Thursday, March 13, 2014

The First Painting I Ever Saw

My parents had a print of a European harbor scene that occupied a place of honor in my boyhood home. It hung over our wooden record cabinet, or “hi-fi” as we called it. 

Although I remember gazing dreamily at the magical world it opened into, I have no idea who painted the original. As closely as I can recall, it looked something like this:

Maybe it was Dutch. All I know is that it had boats with sails, a mist-veiled coast, and a big blowzy sky.

Other than that print and the intriguing stained glass windows in Christ Church, Oyster Bay, Long Island, the only other art I saw as a young child was the ceiling mural of the Oyster BayPost Office.

This was really something special. It was, clearly, a real painting (a fresco, actually). It was a work of elegance and imagination. It was really a magical world. And it was on the ceiling!

Arthur Sturges's ceiling mural in the U.S. Post Office, Oyster Bay, Long Island

Funded by the depression government’s Works Project Administration program, “the vaulted ceiling was painted by Peixotto assistant, Arthur Sturges and depicts beautiful women representing different countries sending mail to North America on ships and planes. Mercury, the winged messenger, sits atop the dome to receive the mail with speed.” (Thank you WikiPedia!)
A ceiling that showed the sky! And even gods and goddesses inhabiting what appeared to be Heaven! But these celestial beings were doing things with little ships and planes -  implying that whatever was going on up there had something to do with the modern world we were standing in down here!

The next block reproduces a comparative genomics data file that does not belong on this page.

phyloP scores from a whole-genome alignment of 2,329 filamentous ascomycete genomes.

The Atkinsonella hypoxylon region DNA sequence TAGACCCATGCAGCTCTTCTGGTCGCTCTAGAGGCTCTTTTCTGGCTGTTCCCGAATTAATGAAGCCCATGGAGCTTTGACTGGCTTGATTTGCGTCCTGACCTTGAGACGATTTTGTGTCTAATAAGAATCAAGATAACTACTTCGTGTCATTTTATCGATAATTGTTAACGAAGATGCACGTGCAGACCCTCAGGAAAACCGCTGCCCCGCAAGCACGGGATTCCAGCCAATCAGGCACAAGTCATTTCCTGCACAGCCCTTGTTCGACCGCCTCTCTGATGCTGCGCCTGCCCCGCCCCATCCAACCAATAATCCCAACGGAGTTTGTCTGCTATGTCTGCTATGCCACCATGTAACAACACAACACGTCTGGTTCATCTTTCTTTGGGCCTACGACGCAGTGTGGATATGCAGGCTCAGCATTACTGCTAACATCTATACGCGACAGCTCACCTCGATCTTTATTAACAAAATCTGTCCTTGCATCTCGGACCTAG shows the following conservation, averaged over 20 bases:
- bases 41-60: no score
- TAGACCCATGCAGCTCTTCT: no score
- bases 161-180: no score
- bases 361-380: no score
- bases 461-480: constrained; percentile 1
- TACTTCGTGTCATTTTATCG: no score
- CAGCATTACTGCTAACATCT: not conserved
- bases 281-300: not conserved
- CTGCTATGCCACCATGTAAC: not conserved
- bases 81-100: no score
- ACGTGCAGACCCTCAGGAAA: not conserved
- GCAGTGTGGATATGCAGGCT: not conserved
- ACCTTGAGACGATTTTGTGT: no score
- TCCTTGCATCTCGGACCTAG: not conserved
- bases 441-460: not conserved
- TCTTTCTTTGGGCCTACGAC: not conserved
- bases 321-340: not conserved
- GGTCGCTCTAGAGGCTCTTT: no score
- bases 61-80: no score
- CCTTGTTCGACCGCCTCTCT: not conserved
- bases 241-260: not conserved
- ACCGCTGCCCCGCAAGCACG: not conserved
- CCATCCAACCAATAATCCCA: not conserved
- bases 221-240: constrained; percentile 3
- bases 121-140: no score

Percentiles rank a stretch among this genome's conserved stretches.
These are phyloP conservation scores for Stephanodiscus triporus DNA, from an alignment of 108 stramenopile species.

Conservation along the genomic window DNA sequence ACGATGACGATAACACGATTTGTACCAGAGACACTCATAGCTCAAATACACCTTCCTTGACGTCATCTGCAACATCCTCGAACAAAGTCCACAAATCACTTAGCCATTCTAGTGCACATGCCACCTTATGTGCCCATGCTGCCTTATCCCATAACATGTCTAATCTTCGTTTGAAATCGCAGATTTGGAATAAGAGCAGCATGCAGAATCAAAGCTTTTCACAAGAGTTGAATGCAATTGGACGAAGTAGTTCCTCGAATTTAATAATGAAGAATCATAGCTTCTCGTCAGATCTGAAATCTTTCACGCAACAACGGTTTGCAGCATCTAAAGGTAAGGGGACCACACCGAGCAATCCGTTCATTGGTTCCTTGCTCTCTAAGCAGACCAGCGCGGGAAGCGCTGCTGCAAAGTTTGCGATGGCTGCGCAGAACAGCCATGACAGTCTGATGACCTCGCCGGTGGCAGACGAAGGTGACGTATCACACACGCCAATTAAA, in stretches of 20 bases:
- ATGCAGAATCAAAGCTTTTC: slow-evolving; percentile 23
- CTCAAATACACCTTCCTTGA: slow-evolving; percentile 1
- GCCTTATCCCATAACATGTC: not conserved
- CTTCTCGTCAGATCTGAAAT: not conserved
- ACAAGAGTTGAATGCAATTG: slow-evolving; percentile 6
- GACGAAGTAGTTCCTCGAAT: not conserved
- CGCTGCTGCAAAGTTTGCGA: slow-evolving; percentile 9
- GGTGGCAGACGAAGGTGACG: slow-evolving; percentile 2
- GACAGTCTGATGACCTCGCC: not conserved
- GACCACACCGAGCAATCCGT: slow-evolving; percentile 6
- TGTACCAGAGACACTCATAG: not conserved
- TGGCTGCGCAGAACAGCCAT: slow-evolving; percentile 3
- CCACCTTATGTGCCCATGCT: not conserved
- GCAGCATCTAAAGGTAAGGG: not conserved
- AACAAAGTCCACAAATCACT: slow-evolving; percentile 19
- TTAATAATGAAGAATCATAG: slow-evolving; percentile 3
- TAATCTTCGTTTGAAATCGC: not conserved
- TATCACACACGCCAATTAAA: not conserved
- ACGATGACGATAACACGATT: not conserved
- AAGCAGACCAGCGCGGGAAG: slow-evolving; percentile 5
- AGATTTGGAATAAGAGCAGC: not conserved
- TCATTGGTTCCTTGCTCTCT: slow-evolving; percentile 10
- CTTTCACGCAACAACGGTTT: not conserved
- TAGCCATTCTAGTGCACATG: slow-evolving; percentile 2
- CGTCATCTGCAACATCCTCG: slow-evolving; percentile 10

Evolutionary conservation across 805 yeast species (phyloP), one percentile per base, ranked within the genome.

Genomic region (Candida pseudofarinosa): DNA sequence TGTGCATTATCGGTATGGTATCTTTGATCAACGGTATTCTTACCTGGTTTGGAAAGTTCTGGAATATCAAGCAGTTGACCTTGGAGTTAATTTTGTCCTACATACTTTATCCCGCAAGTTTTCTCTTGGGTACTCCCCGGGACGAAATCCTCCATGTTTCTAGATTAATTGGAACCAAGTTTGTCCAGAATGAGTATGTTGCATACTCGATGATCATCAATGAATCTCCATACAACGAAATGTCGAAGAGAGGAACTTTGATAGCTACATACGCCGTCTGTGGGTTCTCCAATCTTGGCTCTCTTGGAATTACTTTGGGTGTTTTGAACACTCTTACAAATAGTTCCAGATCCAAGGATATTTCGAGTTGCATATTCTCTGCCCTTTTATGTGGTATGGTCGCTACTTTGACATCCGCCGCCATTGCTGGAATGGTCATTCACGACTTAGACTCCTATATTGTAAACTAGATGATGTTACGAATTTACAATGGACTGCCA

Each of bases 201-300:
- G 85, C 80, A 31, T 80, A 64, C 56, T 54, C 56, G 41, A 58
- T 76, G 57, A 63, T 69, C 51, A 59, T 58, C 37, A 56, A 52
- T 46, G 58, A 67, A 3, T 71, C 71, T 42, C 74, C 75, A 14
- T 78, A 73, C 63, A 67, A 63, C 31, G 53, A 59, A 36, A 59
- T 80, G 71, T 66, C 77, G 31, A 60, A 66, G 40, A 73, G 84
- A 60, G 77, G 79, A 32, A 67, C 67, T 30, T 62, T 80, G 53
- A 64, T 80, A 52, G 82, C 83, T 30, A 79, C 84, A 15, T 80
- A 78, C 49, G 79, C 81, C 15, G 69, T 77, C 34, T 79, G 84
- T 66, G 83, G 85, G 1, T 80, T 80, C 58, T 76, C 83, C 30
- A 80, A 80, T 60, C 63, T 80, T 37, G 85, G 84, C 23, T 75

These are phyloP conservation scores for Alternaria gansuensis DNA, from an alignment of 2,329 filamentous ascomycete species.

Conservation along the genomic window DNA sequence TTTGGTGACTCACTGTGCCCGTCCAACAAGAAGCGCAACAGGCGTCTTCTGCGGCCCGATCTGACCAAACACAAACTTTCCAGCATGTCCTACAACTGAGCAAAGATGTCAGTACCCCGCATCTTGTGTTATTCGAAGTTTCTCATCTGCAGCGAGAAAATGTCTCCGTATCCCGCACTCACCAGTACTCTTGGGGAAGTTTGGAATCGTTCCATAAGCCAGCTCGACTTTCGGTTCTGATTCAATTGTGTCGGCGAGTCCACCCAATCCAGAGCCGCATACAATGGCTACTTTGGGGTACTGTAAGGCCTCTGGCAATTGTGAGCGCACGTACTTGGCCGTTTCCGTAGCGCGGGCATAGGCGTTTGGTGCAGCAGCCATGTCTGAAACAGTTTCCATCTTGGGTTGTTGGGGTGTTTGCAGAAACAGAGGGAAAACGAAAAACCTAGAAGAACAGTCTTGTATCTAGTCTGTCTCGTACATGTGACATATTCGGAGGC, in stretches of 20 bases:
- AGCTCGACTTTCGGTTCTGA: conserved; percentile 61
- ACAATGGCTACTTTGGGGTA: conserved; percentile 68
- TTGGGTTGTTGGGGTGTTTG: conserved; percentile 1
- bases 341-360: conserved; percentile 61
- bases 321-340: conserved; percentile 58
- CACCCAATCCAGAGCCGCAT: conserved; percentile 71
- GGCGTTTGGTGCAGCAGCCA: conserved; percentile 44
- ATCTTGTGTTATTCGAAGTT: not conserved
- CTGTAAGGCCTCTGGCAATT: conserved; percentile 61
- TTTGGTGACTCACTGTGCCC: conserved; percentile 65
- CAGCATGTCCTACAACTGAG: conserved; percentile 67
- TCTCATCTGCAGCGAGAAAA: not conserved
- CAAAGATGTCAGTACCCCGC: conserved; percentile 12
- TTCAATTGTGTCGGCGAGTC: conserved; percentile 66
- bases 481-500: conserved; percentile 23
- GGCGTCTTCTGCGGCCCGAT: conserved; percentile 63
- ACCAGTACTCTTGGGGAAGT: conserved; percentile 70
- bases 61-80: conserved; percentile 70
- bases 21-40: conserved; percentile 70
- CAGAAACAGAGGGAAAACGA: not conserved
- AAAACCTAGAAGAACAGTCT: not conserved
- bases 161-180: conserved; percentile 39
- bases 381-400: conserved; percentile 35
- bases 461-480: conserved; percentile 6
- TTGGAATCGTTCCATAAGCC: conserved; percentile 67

Art, then, was a sort of portal to another world that reflected back something about this one. I can still dimly recall the visit on which a grownup (either my mother or my grandmother) first pointed up at it. And now I’m painting skies myself.

New Sky, Oil on Wood, 18"x18," 2011

Plum Island Dusk, Oil on Canvas, 8" x 10," 2010

Plum Island Redux, Oil on Wood, 24" x  36," 2011

One of the secrets of painting effective skies, I think, is to watch what you're doing at the horizon. Blending the lowest, most distant clouds into wisps and streaks of light and color helps provide the sense of receding space. You get the feeling that the clouds highest in the picture are closest, while those furthest away gradually recede along the curvature - the "vaulted ceiling" - of the heavens.


At the same post office, there’s an impressive ornamental flagpole base outside with an amusing story that goes with it (see “The Man in the Shed”). At the same time that the murals were done, the WPA sent a little-known immigrant from Bologna, Italy, named Leo Lentelli to produce a series of sculptures here. 

The story goes that once his chunk of granite had been put in place, Leo built a little shed around it. There he worked, shielding himself from the winter winds that rip through my old coastal hometown in the winter. Thanks Leo - you rule.


  1. The first painting show typical Dutch ships, named cogs (platbodems) trading with a German town. I think the painter had the Hanseatic League (1356-1450) in mind. The painting could be somewhat Italicized or romanticized, but that has its charm. The Hanseatic League reached all the way to Cologne in Germany. Cologne is located on both sides of the Rhine River. The defence castle looks a bit too impressive. I do remember them as big, but not that big.

    If you like to do some research I suggest you google old prints and paintings of old German Hanseatic League towns. Compare the towers.

    1. Thanks Mindful! I've got a line on an old snapshot that might show the painting - IF I can lay my hands on it.

    2. Christopher, I would like to learn which town it is. Please let me know.
      Kind greetings from Paula

    3. Hi Mindful -You're on your own on this one. I selected this painting pretty much at random just to illustrate the general feel and subject matter of the print- the specifics of which, to be totally honest, I don't remember very clearly - the actual painting my parents had probably looked nothing like this one! And I don't really have the time to track down the town in this one... Good luck! Feel free to post your findings!

  2. The WPA was a great boon to artists then. They funded a lot of puppetry, too--work for young audiences as well as serious work for adult audiences.